“It’s not healthy for the country. If you think this is the way to be back in power, but if the country is severely fragmented, severely divided by racial and religious politics, is it worthwhile to be back in power in a country that has already been destroyed? This is something PAS and Umno have to ask themselves,” he said, questioning the strategy of stocking up religious sentiments for political mileage.
Faisal said the continuing trend of PAS and Umno using the race and religious cards was due to the two parties realising that they currently hold the bulk of Malay support, citing UKM and Merdeka Center’s analysis of GE14 results where the majority of Malays voted against BN and Umno but with PH trailing behind PAS in terms of Malay support.
“So I think Umno and PAS realise that so they are using the ICERD as another vehicle to play up the race and religious cards.
“Although this is post-BN Malaysia, although we are no longer under BN, and we have a new government in place, that does not mean racial-based politics is gone. I think it is still a key feature of Malaysian politics because it has been deeply entrenched in Malaysia for six decades and you can’t easily uproot it,” he said.
How did we get here?
PH is aware of its need to secure Malay support, with Singapore Institute of International Affairs’ Oh noting that the ruling coalition’s decision against ratifying the ICERD was due to its main concern of avoiding its current Malay base from being “further eroded”.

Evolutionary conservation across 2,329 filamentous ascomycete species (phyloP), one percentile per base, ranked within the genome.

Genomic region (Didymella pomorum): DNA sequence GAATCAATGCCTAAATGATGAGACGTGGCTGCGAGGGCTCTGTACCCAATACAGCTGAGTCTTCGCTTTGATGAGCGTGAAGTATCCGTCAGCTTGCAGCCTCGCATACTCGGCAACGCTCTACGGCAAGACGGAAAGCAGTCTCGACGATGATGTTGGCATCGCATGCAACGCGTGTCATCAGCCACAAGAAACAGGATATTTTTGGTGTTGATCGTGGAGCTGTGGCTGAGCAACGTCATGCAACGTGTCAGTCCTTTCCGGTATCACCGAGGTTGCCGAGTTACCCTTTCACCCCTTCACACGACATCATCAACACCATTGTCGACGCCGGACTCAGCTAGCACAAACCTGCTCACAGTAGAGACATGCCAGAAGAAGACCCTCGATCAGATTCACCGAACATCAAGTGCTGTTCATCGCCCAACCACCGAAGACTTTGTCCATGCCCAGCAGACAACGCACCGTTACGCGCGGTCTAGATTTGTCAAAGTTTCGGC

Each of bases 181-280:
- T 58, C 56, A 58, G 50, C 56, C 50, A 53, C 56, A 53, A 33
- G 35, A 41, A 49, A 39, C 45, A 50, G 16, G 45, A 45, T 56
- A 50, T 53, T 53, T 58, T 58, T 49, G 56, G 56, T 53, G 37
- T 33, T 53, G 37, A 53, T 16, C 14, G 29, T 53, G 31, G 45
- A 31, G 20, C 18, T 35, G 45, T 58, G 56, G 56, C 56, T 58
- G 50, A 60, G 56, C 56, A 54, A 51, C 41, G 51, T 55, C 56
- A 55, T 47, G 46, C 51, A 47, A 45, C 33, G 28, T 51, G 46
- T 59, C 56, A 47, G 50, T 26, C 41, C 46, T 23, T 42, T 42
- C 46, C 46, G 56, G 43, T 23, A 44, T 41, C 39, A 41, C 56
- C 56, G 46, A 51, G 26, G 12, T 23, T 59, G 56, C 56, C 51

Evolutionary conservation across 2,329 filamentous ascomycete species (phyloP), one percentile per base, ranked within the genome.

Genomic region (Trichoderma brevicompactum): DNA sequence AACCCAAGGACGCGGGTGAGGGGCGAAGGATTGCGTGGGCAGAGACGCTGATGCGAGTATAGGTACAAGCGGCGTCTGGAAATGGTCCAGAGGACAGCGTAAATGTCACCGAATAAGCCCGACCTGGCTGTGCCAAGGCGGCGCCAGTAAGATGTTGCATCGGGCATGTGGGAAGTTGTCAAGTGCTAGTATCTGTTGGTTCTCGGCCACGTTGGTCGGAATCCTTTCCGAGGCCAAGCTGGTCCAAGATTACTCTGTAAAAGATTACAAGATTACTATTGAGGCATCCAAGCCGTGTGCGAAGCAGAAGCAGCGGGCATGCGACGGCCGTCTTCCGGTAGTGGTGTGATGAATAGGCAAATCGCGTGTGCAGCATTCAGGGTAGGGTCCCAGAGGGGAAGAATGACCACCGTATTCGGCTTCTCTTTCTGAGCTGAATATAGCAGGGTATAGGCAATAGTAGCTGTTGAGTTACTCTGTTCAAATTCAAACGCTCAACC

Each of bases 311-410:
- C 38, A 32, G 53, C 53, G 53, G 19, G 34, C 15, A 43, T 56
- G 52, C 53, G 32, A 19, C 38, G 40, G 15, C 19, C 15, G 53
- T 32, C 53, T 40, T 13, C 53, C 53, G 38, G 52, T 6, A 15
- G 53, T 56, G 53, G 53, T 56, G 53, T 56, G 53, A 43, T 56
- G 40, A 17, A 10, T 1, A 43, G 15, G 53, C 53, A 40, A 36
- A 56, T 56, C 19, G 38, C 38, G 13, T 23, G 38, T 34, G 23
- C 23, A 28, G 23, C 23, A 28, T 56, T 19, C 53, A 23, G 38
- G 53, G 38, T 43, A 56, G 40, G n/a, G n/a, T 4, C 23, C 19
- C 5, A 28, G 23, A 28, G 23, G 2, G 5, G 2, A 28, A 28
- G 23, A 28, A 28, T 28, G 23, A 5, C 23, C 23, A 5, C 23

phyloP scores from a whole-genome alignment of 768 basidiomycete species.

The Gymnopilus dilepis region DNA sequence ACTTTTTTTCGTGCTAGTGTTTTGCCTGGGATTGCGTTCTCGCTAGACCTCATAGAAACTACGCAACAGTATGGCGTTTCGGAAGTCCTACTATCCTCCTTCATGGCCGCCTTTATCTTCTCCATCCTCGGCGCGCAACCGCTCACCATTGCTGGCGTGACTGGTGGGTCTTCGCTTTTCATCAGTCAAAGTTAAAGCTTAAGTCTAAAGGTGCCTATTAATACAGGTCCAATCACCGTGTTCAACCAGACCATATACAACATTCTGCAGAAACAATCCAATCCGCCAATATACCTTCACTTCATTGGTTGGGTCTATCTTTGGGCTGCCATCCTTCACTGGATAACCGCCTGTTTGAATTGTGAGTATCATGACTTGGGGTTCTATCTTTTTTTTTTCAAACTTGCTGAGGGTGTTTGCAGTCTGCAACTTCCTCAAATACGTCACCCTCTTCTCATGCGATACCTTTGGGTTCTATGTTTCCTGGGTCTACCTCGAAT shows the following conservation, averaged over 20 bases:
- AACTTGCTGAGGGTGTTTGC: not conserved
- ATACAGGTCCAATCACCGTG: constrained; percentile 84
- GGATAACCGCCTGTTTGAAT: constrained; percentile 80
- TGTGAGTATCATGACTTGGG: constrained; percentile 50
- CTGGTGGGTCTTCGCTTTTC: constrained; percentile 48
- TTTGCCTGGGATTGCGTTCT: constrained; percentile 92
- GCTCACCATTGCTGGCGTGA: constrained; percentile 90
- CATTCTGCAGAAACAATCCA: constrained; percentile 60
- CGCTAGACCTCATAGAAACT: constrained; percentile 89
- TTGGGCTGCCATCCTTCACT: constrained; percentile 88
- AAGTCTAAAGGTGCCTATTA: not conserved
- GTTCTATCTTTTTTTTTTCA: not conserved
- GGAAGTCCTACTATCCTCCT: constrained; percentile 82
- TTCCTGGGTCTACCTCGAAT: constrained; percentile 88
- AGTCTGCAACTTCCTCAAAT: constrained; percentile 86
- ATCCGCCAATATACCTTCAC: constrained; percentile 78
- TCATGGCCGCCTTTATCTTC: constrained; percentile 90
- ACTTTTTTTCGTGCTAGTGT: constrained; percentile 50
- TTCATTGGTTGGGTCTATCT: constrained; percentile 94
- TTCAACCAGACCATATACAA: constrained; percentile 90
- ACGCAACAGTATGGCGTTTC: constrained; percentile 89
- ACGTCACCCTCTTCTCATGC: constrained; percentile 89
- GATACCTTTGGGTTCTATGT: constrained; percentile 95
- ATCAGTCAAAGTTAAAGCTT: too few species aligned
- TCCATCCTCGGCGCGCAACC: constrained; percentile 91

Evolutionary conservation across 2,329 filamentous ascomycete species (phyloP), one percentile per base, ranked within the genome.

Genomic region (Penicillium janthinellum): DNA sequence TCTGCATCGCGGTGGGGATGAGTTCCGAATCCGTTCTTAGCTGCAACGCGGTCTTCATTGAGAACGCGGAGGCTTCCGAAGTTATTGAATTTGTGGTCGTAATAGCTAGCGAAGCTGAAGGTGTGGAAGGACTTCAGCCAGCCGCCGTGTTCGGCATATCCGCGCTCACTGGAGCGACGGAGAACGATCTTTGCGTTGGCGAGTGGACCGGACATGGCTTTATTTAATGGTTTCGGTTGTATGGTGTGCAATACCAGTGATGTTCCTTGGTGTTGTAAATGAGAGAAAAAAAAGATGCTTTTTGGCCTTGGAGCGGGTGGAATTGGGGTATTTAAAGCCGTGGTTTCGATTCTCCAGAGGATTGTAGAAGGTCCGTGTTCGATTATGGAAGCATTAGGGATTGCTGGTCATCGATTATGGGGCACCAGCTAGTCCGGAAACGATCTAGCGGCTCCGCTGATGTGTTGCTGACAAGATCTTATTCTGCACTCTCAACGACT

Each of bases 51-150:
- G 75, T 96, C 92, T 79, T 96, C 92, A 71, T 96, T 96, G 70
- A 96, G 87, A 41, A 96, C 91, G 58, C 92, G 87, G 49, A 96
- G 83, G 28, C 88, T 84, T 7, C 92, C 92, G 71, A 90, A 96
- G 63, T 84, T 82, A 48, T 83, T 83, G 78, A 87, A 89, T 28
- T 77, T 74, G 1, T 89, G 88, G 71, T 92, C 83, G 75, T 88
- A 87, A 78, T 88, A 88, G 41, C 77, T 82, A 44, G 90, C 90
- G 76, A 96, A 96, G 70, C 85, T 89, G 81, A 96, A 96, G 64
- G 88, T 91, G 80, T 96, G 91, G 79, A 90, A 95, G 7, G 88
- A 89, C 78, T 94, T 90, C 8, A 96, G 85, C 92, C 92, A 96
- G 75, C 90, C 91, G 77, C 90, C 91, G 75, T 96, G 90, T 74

“PAS and Umno are now the undisputed champions of Malay special rights and privileges, as they won up to 75 per cent of Malay votes in the last GE.
“Ratifying the ICERD would further consolidate PH’s ironclad 95 per cent hold on non-Malay votes, but the Malay pushback proves to be too strong for PH to stomach,” he said, adding that PH’s leadership “wisely chose” to anger their solid non-Malay support instead of risk losing Malay support.
Universiti Utara Malaysia’s Prof Mohd Azizuddin Mohd Sani said there was a slight misjudgement by PH when it prematurely made its initial announcement that it would ratify the ICERD, adding that the government should have first studied the suitability of ratifying it and carry out the necessary groundwork by increasing public awareness and understanding of the international convention.
“The problem is when it announced it was going to ratify it, many groups like PAS and Umno who try to champion Malay rights and privileges made use of this issue to rally against the government.
“Actually, they are not really against the convention; they are against the government. So, people just blindly accept their propaganda,” he told Malay Mail, adding that the public are easily carried away supporting PAS and Umno as they do not understand the ICERD which has not been widely discussed publicly.
“Umno has problems with its leaders facing criminal charges, it’s a blessing in disguise for them to have this ICERD issue to distract people from their problems, because the main issue right now in public is 1MDB. For them to have the ICERD, it’s a big issue for them to turn people away from 1MDB,” he added.
Noting that the ICERD was actually merely a legal issue and that it is actually in line with the Federal Constitution, Azizuddin said Umno and PAS may continue to use the ICERD issue to rally support against PH.